When Anger Management Requires Going Deeper
Comprehensive anger management entails letting go of anger regarding past wounds
Posted Jan 29, 2018
Google “Tips for Anger Management” and you’ll quickly find a list of several recommendations such as: breathe deeply, count to 10 (or 100), do exercise, write about your feelings, take a timeout, understand the other, create art, learn assertiveness skills, or visit an anger room.
All of these strategies can help—to some extent.They are useful for some of us under certain circumstances. However, few of them really help to explore the meaning of their anger and the important message it can provide.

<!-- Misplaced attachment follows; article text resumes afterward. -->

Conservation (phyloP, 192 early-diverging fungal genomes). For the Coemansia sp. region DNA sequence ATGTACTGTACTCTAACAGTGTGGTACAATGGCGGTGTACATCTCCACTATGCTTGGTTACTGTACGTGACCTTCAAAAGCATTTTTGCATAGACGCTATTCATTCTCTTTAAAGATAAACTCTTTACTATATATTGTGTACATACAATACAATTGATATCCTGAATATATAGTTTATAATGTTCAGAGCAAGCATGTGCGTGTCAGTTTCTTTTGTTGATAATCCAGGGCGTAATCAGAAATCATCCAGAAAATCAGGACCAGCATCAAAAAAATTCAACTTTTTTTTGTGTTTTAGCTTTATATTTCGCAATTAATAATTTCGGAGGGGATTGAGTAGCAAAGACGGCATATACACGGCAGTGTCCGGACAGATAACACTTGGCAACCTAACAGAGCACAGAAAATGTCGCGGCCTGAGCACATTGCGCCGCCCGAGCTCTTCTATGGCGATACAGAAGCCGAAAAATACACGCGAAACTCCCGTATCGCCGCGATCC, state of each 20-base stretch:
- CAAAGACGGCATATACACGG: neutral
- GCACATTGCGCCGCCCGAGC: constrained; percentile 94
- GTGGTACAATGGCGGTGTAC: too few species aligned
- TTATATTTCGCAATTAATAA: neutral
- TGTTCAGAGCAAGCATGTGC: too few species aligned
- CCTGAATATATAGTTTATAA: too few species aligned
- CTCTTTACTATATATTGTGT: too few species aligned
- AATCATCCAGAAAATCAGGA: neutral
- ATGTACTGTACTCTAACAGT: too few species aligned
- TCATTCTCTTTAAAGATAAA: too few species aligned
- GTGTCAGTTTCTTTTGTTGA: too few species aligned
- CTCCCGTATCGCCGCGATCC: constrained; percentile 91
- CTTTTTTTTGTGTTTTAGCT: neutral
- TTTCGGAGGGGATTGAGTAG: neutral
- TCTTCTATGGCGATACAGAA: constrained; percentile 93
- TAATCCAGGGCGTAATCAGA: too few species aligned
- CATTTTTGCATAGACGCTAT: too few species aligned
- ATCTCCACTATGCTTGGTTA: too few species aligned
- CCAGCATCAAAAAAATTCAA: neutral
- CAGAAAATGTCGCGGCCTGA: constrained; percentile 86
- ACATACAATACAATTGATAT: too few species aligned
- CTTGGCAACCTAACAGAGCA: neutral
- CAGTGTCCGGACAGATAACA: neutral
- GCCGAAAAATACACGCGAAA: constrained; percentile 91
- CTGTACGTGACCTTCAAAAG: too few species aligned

For this reason, those individuals who have more serious and chronic issues with anger require greater exploration and understanding of factors that leave them prone to anger arousal. For them, comprehensive anger management needs to go deeper than simply focusing on the throes of immediate arousal in their daily lives. Specifically, they may need to explore and let go of their anger related to the suffering they endured regarding past wounds—whether such pain is anchored in the recent or distant past. This task is both complex and immensely challenging.
The cost of not addressing anger regarding past wounds
Severe wounds, whether emotional or physical in nature, whether formally considered abuse or not, lead to a lowered threshold for feeling threatened. Subsequently, those with this lowered threshold often perceive a threat when none really exists. Consequently, they may be quick to make a faulty judgment about the true negative potential of the threat.